© The Financial Times Ltd 2016 FT and 'Financial Times' are trademarks of The Financial Times Ltd.
May 10, 2013 7:02 pm
As stars emerge like pinpricks into the deep, dark blue of the night sky, I wiggle a little deeper into my sleeping bag. It’s cold, surprisingly so, and quiet too. An owl hoots in the woods nearby and far above is the silent blinking light of an aeroplane en route to Gatwick, just a few miles away. We’re up on the chalk ridge of the North Downs, some way inside the M25, London’s orbital motorway. It’s a Tuesday night, and come tomorrow morning the three of us lying in this small grove of beech trees will be back at our desks. But for now, having enjoyed a candlelit camp supper of bean stew, couscous and a bottle of red wine, the office seems a very long way away.
The idea of escaping the city for a night is not a new one. Jerome K. Jerome’s three men in a boat spent comically disastrous nights under the canvas canopy of their Thames skiff. Just after the first world war, TE Lawrence bought a plot of land in Epping Forest as a refuge from the hurly-burly of London life, eventually building himself a small log cabin. On this dry summer’s night, my log cabin is a British army issue Gore-Tex bivvy bag. It’s cheaper and considerably more portable, easily stuffed into a bicycle pannier for the hour’s ride south from central London.
In 2007, Grant Petersen, a Californian bicycle designer, decided to give a name to the overnight bicycle camping trips he and his friends took in the hills around the San Francisco bay. He christened them “sub-twenty-four-hour overnights”, or S24Os, and the idea has since spread around North America and Europe as people shared accounts of their trips on blogs and via social media. London is a big metropolis but is blessed by a precious greenbelt of open land that is perfect for S24Os. London’s canal and river towpaths are ideal bicycle escape routes and I’ve even heard tell of stealth camping in more urban open spaces such as Richmond Park in southwest London.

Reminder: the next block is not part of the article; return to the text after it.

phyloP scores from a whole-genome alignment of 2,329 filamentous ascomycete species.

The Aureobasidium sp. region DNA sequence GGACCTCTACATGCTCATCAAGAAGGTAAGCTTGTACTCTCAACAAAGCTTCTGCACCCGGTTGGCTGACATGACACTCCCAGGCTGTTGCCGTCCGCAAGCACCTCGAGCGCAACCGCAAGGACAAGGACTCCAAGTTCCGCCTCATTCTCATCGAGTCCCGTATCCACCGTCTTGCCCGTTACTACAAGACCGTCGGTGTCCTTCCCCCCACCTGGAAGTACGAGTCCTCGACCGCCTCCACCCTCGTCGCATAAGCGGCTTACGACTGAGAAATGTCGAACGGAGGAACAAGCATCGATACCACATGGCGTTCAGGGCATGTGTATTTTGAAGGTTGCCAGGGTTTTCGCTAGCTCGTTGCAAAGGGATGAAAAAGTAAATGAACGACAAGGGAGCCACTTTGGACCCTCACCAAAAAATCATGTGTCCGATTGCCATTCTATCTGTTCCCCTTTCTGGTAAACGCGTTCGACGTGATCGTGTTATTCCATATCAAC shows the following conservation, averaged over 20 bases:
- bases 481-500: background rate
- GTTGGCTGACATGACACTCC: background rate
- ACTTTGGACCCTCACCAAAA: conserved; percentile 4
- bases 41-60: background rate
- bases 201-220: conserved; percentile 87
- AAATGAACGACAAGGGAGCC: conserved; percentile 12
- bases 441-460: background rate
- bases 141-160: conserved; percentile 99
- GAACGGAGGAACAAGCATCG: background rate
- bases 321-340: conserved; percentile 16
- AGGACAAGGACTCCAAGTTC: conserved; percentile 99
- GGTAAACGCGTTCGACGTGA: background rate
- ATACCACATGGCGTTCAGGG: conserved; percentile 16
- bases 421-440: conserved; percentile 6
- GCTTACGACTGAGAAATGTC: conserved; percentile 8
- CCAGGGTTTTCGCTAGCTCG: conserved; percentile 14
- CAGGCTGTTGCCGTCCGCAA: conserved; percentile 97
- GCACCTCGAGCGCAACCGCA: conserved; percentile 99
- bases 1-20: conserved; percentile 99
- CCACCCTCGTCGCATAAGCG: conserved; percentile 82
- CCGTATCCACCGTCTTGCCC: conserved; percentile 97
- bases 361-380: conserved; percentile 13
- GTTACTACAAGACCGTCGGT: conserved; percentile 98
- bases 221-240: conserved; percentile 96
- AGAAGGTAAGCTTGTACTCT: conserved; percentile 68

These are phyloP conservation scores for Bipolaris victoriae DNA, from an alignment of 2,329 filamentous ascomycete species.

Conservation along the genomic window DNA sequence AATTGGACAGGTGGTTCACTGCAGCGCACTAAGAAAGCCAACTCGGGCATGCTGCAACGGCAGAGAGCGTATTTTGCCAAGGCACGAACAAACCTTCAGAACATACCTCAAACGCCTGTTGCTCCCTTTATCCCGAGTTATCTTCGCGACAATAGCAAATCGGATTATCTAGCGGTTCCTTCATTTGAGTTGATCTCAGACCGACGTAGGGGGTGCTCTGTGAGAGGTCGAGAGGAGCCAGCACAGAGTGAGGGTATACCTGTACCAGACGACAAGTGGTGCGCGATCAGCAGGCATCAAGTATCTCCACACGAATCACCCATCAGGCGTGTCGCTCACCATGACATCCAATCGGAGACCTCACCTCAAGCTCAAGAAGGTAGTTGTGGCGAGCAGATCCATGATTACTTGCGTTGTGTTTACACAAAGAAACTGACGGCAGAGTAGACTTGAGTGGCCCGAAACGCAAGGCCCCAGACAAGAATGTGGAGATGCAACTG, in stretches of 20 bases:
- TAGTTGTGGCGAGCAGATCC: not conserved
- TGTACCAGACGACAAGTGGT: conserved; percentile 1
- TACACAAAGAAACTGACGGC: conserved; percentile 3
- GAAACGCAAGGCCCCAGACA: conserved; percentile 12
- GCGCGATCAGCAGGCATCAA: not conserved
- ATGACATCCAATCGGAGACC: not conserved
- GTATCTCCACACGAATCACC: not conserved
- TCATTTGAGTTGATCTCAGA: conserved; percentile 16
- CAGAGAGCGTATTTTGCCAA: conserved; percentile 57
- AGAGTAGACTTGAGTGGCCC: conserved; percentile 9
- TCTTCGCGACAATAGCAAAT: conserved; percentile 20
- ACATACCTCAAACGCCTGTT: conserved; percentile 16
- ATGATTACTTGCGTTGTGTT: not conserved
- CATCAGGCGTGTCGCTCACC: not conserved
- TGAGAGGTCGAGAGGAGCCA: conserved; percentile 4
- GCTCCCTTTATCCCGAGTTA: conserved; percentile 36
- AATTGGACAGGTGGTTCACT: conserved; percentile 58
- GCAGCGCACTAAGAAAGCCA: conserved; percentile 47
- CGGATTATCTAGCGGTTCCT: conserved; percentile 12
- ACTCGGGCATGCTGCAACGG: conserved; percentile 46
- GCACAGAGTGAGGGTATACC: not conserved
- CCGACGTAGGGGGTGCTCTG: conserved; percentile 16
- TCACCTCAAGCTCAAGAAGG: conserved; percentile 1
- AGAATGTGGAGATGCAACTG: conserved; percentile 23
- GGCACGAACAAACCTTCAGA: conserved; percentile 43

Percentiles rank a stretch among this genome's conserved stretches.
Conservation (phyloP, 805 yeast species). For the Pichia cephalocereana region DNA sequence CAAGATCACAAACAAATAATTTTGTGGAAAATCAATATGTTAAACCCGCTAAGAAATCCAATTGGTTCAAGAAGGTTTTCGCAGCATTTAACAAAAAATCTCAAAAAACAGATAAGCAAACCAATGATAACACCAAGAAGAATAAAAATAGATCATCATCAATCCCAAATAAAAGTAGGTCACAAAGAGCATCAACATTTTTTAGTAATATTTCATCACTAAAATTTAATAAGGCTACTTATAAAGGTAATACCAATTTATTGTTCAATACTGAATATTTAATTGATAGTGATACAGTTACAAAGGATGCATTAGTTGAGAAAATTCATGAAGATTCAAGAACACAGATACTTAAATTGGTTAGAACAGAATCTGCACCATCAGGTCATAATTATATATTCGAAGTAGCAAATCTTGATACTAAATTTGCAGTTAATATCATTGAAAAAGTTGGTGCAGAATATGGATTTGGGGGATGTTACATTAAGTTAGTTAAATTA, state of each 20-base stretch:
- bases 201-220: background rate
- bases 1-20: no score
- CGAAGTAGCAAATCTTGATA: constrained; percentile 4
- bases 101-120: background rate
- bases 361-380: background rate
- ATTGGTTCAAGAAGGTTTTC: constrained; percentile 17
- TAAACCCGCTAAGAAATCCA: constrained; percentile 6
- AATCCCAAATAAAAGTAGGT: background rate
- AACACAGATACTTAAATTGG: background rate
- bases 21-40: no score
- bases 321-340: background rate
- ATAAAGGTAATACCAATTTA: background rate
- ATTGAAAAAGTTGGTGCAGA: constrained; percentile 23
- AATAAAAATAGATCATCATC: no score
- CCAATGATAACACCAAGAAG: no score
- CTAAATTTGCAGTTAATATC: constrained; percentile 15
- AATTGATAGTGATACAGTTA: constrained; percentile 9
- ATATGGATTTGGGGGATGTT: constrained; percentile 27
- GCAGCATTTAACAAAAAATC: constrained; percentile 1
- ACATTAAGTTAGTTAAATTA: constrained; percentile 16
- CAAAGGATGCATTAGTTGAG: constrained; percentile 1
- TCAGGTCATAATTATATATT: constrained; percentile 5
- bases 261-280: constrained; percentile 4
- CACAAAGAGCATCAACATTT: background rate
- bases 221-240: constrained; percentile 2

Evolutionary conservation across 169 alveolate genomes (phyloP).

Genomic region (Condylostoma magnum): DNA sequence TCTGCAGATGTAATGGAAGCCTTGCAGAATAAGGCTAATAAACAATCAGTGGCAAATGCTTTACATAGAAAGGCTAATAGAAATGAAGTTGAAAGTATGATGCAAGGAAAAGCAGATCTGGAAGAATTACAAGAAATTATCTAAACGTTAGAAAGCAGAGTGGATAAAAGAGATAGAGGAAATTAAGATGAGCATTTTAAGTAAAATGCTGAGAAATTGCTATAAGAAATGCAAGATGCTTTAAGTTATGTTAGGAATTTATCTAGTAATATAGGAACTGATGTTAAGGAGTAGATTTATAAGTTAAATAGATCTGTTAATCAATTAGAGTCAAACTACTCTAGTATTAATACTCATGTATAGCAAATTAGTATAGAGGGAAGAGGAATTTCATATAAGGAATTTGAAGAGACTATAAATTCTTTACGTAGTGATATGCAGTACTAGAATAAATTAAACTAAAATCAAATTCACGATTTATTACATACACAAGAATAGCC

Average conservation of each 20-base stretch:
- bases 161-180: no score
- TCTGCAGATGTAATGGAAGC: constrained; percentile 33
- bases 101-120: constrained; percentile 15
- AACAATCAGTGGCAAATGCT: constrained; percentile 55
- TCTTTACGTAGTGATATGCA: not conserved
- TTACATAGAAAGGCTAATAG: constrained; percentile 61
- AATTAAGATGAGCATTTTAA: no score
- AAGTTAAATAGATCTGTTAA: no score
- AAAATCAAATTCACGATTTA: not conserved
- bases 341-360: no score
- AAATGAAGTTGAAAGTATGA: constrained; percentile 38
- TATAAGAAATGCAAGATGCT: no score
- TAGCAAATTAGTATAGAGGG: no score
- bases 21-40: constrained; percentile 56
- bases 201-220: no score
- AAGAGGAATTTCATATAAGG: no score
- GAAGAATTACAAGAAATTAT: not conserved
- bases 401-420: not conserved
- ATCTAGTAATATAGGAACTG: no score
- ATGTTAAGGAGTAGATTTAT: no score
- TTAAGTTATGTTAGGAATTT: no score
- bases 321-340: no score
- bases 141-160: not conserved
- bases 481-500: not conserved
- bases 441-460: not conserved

Alastair Humphreys, a professional adventurer who has cycled for three months through the Siberian winter, rowed across the Atlantic Ocean and walked 1,000 miles across the Arabian Desert, is an enthusiastic convert. Earning a living as a motivational speaker, Humphreys found that while his audiences were quick to share his love of adventure, they always found excuses for why they couldn’t do it themselves. The biggest problem was lack of time. This inspired him to come up with “microadventures”: short, thrilling trips that fit in around work and family commitments. “People talk about the demands of their 9-to-5 jobs, but I turn that around and encourage them to think about the possibilities of the 5 to 9, those 16 hours”.
The next most common barrier is inexperience. Having spent many childhood summer night camping in the back garden I’ve never suffered “fear of camping” but short, overnight trips have two big advantages for the camping-cautious. First, if the weather forecast is looking truly awful, it’s easy to postpone until another time. The packing list need not extend beyond a sleeping bag and a mat, a tent or a bivvy bag, a torch, something to eat and to drink, a warm hat and perhaps a book to read. If you do forget an essential piece of kit, it’s not a disaster as you’ll be back home the next day.
Finding a good place to camp requires a little more thought for the mundane reason that, except for enlightened countries like Sweden and Scotland, there is no generalised legal right to camp. Our bevvy spot on the North Downs was not strictly legal but in mitigation we had not trespassed and hadn’t even pitched a tent. In practice, laws against camping spring more from fears about large, long term encampments, not a few people on bikes laying their heads down under a tree from dusk until dawn. Even in crowded southeast England, it’s very easy to go completely undetected, even with a tent. On the rare occasion when I have encountered other people out on early morning strolls we’ve just exchanged a friendly “good morning” wave. My bicycle is a symbol of my harmlessness and also signifies my intent to move on.
At just past five the next morning we are roused by the first light of the new day. We have four hours left, time enough to get packed up, back on the bikes and find a spot for a picnic breakfast of bread and jam, fruit and a coffee on the camping stove. As we retrace the route of the previous evening we merge into the steady stream of morning commuters on their way to work. Our night away has made us feel different, relaxed and revived, like we’ve made a head start on the day.
Jack Thurston is the author of ‘Lost Lanes: 36 Glorious Bike Rides in Southern England’ (Wild Things Publishing)
Copyright The Financial Times Limited 2016. You may share using our article tools.
Please don't cut articles from FT.com and redistribute by email or post to the web.